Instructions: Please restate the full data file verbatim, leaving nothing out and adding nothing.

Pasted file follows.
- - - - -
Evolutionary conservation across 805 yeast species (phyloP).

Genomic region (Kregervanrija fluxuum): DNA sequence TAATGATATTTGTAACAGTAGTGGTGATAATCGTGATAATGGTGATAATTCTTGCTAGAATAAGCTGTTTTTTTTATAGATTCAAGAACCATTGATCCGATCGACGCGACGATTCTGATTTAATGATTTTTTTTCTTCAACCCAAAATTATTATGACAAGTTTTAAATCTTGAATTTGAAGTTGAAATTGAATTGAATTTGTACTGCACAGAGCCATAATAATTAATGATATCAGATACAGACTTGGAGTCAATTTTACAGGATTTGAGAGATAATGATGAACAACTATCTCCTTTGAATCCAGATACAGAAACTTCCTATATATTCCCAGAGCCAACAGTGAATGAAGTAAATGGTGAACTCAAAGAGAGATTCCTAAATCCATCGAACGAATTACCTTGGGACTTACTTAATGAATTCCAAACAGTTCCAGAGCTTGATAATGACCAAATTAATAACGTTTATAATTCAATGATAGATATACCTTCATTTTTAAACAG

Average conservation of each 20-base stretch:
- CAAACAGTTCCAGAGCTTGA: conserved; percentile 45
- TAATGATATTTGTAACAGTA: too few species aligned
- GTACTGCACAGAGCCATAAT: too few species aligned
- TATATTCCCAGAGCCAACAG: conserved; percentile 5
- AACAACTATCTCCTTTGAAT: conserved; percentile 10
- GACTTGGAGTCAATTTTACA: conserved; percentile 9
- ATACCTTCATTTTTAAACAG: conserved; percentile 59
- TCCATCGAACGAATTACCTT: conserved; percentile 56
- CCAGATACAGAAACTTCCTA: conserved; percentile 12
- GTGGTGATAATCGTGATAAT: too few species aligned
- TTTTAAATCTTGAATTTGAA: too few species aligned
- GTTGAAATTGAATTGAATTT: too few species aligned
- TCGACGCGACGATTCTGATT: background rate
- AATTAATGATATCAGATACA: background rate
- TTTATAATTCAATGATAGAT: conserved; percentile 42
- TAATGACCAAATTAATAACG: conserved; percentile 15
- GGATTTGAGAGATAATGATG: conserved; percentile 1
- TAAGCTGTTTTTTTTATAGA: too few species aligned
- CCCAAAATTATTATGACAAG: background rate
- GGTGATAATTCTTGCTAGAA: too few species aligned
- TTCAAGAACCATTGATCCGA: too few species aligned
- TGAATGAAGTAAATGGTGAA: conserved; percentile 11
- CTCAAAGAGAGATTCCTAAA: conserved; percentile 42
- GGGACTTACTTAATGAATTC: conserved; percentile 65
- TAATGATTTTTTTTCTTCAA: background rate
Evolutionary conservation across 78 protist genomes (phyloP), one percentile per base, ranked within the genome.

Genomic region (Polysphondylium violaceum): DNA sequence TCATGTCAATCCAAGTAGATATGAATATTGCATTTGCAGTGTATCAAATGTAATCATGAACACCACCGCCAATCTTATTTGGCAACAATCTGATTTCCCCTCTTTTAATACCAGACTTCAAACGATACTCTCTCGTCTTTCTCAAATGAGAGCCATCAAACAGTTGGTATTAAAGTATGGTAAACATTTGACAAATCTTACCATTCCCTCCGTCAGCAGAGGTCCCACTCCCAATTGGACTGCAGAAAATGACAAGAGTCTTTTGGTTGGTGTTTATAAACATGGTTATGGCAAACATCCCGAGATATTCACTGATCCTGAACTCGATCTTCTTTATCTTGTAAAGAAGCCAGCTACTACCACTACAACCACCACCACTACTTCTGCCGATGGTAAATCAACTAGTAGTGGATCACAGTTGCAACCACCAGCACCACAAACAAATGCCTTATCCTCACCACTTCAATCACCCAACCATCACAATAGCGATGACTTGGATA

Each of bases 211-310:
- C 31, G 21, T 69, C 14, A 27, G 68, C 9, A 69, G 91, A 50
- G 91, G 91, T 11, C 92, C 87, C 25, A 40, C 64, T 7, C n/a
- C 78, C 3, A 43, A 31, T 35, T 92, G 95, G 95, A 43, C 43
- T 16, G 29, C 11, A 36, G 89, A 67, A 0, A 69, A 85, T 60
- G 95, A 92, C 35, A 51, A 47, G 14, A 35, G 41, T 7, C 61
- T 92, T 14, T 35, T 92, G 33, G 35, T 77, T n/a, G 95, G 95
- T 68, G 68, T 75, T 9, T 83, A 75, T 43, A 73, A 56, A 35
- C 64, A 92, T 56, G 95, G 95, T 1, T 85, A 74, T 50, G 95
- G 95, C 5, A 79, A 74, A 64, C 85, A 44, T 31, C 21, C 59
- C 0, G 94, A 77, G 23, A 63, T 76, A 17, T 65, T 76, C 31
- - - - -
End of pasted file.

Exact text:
Evolutionary conservation across 805 yeast species (phyloP).

Genomic region (Kregervanrija fluxuum): DNA sequence TAATGATATTTGTAACAGTAGTGGTGATAATCGTGATAATGGTGATAATTCTTGCTAGAATAAGCTGTTTTTTTTATAGATTCAAGAACCATTGATCCGATCGACGCGACGATTCTGATTTAATGATTTTTTTTCTTCAACCCAAAATTATTATGACAAGTTTTAAATCTTGAATTTGAAGTTGAAATTGAATTGAATTTGTACTGCACAGAGCCATAATAATTAATGATATCAGATACAGACTTGGAGTCAATTTTACAGGATTTGAGAGATAATGATGAACAACTATCTCCTTTGAATCCAGATACAGAAACTTCCTATATATTCCCAGAGCCAACAGTGAATGAAGTAAATGGTGAACTCAAAGAGAGATTCCTAAATCCATCGAACGAATTACCTTGGGACTTACTTAATGAATTCCAAACAGTTCCAGAGCTTGATAATGACCAAATTAATAACGTTTATAATTCAATGATAGATATACCTTCATTTTTAAACAG

Average conservation of each 20-base stretch:
- CAAACAGTTCCAGAGCTTGA: conserved; percentile 45
- TAATGATATTTGTAACAGTA: too few species aligned
- GTACTGCACAGAGCCATAAT: too few species aligned
- TATATTCCCAGAGCCAACAG: conserved; percentile 5
- AACAACTATCTCCTTTGAAT: conserved; percentile 10
- GACTTGGAGTCAATTTTACA: conserved; percentile 9
- ATACCTTCATTTTTAAACAG: conserved; percentile 59
- TCCATCGAACGAATTACCTT: conserved; percentile 56
- CCAGATACAGAAACTTCCTA: conserved; percentile 12
- GTGGTGATAATCGTGATAAT: too few species aligned
- TTTTAAATCTTGAATTTGAA: too few species aligned
- GTTGAAATTGAATTGAATTT: too few species aligned
- TCGACGCGACGATTCTGATT: background rate
- AATTAATGATATCAGATACA: background rate
- TTTATAATTCAATGATAGAT: conserved; percentile 42
- TAATGACCAAATTAATAACG: conserved; percentile 15
- GGATTTGAGAGATAATGATG: conserved; percentile 1
- TAAGCTGTTTTTTTTATAGA: too few species aligned
- CCCAAAATTATTATGACAAG: background rate
- GGTGATAATTCTTGCTAGAA: too few species aligned
- TTCAAGAACCATTGATCCGA: too few species aligned
- TGAATGAAGTAAATGGTGAA: conserved; percentile 11
- CTCAAAGAGAGATTCCTAAA: conserved; percentile 42
- GGGACTTACTTAATGAATTC: conserved; percentile 65
- TAATGATTTTTTTTCTTCAA: background rate
Evolutionary conservation across 78 protist genomes (phyloP), one percentile per base, ranked within the genome.

Genomic region (Polysphondylium violaceum): DNA sequence TCATGTCAATCCAAGTAGATATGAATATTGCATTTGCAGTGTATCAAATGTAATCATGAACACCACCGCCAATCTTATTTGGCAACAATCTGATTTCCCCTCTTTTAATACCAGACTTCAAACGATACTCTCTCGTCTTTCTCAAATGAGAGCCATCAAACAGTTGGTATTAAAGTATGGTAAACATTTGACAAATCTTACCATTCCCTCCGTCAGCAGAGGTCCCACTCCCAATTGGACTGCAGAAAATGACAAGAGTCTTTTGGTTGGTGTTTATAAACATGGTTATGGCAAACATCCCGAGATATTCACTGATCCTGAACTCGATCTTCTTTATCTTGTAAAGAAGCCAGCTACTACCACTACAACCACCACCACTACTTCTGCCGATGGTAAATCAACTAGTAGTGGATCACAGTTGCAACCACCAGCACCACAAACAAATGCCTTATCCTCACCACTTCAATCACCCAACCATCACAATAGCGATGACTTGGATA

Each of bases 211-310:
- C 31, G 21, T 69, C 14, A 27, G 68, C 9, A 69, G 91, A 50
- G 91, G 91, T 11, C 92, C 87, C 25, A 40, C 64, T 7, C n/a
- C 78, C 3, A 43, A 31, T 35, T 92, G 95, G 95, A 43, C 43
- T 16, G 29, C 11, A 36, G 89, A 67, A 0, A 69, A 85, T 60
- G 95, A 92, C 35, A 51, A 47, G 14, A 35, G 41, T 7, C 61
- T 92, T 14, T 35, T 92, G 33, G 35, T 77, T n/a, G 95, G 95
- T 68, G 68, T 75, T 9, T 83, A 75, T 43, A 73, A 56, A 35
- C 64, A 92, T 56, G 95, G 95, T 1, T 85, A 74, T 50, G 95
- G 95, C 5, A 79, A 74, A 64, C 85, A 44, T 31, C 21, C 59
- C 0, G 94, A 77, G 23, A 63, T 76, A 17, T 65, T 76, C 31